Fibromyalgia is an uncommon chronic pain syndrome. It’s characterized by long-term, body-wide pain specifically involving the soft tissues. Because of the chronic, widespread pain, it is often misdiagnosed as other disorders, like rheumatoid arthritis. Symptoms of fibromyalgia usually originate from a lifetime of injuries to your myofascia, complicated by inflammatory food and environmental toxicity. Because this condition involves long-term, usually constant pain, discomfort, hormonal dysfunction and adrenal stress, patients also tend to have fatigue and mood issues. In fact, the chronic tiredness and sleeplessness caused by fibromyalgia pain is often misdiagnosed as issues like depression or chronic fatigue syndrome.
What Causes Fibromyalgia?
Fibromyalgia is not a disease. It is a description of a biology that has lost reserve and suffers from various levels of fatigue and pain. Possible contributors to causing the loss of resilience and constellation of symptoms that are called fibromyalgia include:
- Serious physical or emotional trauma
- Nervous system dysfunction – areas in the brain that are responsible for pain respond to stimuli with an unusual amount of sensitivity
- Having already been diagnosed with an autoimmune disorder
- Widespread viral infection or illness
- Fascia injuries through your lifetime
- Eating inflammatory food
- Exposure to environmental poisons
Other risk factors include age and gender. People over 40 and women are more likely to develop this condition.
Symptoms of Fibromyalgia
Fibromyalgia is a syndrome rather than a disease. A syndrome is a collection of symptoms and medical problems that occur together but are not related to an identifiable cause. A disease, on the other hand, has a specific cause and recognizable symptoms.
That being said, the main ailment in this condition is the widespread pain. For a fibromyalgia specialist to diagnose a patient with the syndrome, the pain must be present for 6 months or more. It must meet certain severity scores and affect enough parts of the body to be considered widespread. Many times, fibromyalgia will co-occur with another chronic condition with pain symptoms, such as migraines, TMJ and arthritis. This makes diagnosing the syndrome very difficult.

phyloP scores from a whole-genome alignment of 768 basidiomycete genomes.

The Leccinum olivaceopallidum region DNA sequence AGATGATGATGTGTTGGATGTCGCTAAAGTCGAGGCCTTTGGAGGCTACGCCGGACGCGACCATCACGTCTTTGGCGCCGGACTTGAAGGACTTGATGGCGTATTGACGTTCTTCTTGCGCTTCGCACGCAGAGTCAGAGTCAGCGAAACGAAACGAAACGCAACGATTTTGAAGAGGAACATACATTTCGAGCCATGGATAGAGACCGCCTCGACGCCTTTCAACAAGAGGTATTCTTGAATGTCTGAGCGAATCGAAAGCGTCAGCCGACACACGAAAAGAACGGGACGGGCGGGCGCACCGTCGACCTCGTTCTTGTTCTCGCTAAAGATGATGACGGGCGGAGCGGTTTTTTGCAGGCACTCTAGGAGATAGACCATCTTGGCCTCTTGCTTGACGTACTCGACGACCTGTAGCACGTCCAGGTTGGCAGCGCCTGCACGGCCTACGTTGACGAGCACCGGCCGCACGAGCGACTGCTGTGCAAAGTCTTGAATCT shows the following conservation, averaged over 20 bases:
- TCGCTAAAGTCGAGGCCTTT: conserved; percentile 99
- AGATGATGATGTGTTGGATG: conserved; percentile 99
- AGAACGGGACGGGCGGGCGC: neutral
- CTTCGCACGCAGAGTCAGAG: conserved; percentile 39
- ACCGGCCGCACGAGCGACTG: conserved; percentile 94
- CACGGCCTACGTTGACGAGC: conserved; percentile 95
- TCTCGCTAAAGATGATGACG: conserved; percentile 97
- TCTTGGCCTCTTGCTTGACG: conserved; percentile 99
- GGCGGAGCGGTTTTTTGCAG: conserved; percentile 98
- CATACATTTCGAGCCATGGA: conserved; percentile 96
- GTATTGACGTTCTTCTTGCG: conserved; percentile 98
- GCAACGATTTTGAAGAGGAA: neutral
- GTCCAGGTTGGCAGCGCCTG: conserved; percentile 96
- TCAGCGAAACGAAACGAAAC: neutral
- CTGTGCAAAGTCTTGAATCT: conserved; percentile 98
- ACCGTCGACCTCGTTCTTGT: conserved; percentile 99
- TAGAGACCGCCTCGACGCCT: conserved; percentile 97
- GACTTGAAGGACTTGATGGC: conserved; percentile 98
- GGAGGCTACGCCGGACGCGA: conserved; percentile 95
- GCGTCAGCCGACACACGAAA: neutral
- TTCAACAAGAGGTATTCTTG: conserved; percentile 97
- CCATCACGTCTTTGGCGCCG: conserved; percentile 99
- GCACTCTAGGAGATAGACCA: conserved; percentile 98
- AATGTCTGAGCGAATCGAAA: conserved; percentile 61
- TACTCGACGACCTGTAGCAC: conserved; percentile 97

Besides the ever-present pain in the majority of body parts, other symptoms of fibromyalgia include:
- Cognitive issues: People with fibromyalgia might have problems with thinking, focusing and memory.
- Nerve dysfunction: Patients might experience burning or numbness in the hands and feet, as well as strange, uncomfortable or even painful issues with their skin. They may also have frequent cramping and/or muscle twitching. Pelvic pain and headaches are also sometimes present.
- Sleep problems: Mild to severe insomnia and fatigue are probably the most common symptoms of fibromyalgia besides the pain. They may directly relate to the cognitive problems.
As with many chronic pain conditions, the constant presence of pain can cause depression and/or anxiety, irritability and mood issues. Being in pain all the time is difficult – having trouble with everyday activities to the point of being debilitated is sure to affect your outlook.
How Doctors Treat Fibromyalgia
To diagnose fibromyalgia, besides the requirements for pain severity and prevalence, doctors typically perform comprehensive blood panels and even sleep studies to rule out anything else that might be causing the debilitating pain and fatigue.
Upon diagnosing a patient with fibromyalgia, there are several methods doctors use to manage the condition. Often, a doctor will prescribe antidepressants or anti-convulsives to calm the nervous system. Typically, implementing new lifestyle habits is also recommended, including:
- CBT (cognitive behavioral therapy)
- Physical activity like yoga or a regular exercise routine
- Meditation, Biofeedback
Blatman Health and Wellness Center specializes in comprehensive and regenerative medicine for chronic pain disorders like fibromyalgia. And most people with fibromyalgia can get better. Call our office today to learn what types of alternative therapies and treatments we provide for patients suffering from this syndrome.